We hear of all manner and form of capital – social capital, political capital, financial capital, cultural capital, etc. These are simply various forms of wealth with the ability to be spent in different realms of human community. Different realms have different methods of exchange depending upon what is valued. In some parts of the world today, the valued capital might be a goat or a chicken. In other parts of the world what might be valued more than cash money at a given moment would be the making of a phone call to influence someone to help another.
In his first press conference following the 2004 presidential election, George W. Bush famously extolled, “I earned capital in the campaign, political capital, and now I intend to spend it.” This form of wealth came in the form of political popularity and was that power which an electoral majority conferred upon him as a politician. Such an account balance is only proven by the degree to which a president can get other politicians to do his bidding. Hence, lame duck presidents hold a smaller account balance than do those just riding into town with a big victory. Of course, there is no actual “bank account” but there is indeed a balance to be cashed in the form of influence.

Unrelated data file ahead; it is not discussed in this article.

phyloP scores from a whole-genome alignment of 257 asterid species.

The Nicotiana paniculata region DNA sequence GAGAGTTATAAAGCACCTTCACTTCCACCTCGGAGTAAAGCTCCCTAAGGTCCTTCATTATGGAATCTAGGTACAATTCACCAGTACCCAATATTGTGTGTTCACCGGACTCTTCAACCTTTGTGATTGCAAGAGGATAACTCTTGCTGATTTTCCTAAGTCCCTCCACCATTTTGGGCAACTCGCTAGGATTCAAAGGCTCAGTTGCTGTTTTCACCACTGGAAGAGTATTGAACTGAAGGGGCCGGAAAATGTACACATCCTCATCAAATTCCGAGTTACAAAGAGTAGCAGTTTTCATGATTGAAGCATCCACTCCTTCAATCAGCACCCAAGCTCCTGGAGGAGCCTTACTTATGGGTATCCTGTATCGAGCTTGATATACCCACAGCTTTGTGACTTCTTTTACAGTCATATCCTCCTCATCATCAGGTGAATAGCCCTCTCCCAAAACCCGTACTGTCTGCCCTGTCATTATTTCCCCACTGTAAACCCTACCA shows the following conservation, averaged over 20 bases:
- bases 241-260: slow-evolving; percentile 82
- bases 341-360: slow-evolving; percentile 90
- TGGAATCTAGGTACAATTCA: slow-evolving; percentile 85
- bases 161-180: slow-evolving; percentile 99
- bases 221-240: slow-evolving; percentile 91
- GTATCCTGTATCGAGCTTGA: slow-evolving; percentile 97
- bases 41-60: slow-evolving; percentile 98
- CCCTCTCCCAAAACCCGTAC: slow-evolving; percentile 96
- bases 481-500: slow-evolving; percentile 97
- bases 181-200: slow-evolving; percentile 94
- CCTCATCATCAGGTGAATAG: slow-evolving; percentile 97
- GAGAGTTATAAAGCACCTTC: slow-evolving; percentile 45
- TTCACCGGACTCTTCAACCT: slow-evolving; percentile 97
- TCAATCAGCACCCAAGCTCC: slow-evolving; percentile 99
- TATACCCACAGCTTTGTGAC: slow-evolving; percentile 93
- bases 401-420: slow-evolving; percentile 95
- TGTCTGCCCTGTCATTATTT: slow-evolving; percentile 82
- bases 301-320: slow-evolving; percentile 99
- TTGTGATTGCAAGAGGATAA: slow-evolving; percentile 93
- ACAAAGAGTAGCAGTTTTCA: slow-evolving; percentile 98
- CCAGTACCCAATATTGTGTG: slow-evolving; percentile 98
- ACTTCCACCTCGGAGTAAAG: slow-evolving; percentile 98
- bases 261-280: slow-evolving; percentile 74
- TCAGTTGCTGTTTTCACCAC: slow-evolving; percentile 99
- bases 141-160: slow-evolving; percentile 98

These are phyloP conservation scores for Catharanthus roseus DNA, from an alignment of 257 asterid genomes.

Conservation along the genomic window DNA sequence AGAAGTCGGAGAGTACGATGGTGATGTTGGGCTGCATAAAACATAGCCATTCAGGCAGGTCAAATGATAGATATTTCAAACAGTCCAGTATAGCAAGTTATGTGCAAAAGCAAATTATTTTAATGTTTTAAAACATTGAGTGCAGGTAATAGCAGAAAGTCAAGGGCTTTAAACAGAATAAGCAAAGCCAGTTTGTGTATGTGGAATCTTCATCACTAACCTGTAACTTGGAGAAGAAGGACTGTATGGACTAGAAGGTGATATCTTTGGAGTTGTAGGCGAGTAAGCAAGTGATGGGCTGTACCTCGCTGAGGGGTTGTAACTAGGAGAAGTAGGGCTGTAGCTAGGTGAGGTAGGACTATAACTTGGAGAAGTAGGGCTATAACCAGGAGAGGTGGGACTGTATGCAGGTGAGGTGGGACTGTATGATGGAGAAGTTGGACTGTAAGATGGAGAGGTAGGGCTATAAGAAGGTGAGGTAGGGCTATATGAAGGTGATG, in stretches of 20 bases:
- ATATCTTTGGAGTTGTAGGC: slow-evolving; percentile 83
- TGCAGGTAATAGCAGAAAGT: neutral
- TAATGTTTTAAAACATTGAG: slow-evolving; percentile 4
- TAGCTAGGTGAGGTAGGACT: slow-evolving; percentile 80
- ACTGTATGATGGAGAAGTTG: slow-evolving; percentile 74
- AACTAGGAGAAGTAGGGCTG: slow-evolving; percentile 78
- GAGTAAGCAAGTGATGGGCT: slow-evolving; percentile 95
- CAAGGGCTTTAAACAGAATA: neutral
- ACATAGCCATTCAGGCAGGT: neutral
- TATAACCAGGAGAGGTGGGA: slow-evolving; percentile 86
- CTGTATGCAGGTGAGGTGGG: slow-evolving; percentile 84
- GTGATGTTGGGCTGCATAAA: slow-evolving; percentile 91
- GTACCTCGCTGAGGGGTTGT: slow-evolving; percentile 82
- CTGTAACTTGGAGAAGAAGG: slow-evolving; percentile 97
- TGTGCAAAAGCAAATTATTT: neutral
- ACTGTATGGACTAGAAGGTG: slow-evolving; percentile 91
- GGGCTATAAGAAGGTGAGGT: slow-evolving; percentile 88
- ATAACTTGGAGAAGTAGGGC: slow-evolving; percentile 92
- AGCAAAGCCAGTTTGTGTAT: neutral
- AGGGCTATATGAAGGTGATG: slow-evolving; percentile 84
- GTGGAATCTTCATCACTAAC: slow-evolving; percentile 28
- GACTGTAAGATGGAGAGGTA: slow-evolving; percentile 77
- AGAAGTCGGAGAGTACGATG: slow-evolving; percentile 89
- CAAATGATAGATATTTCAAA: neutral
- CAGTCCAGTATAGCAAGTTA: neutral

In some ways, cultural capital is an umbrella for the other forms of capital. Some individuals have greater cultural capital than others and it often has to do with the public esteem or position they hold in their community. The president of the university might have more “stroke” than your plumber depending upon what group he is addressing. One may have great social capital because of the deep and loyal networks of trust one enjoys. One may have great financial capital simply because one is has a lot of money. But in the end, it is all about the ability to wield influence as a medium of exchange.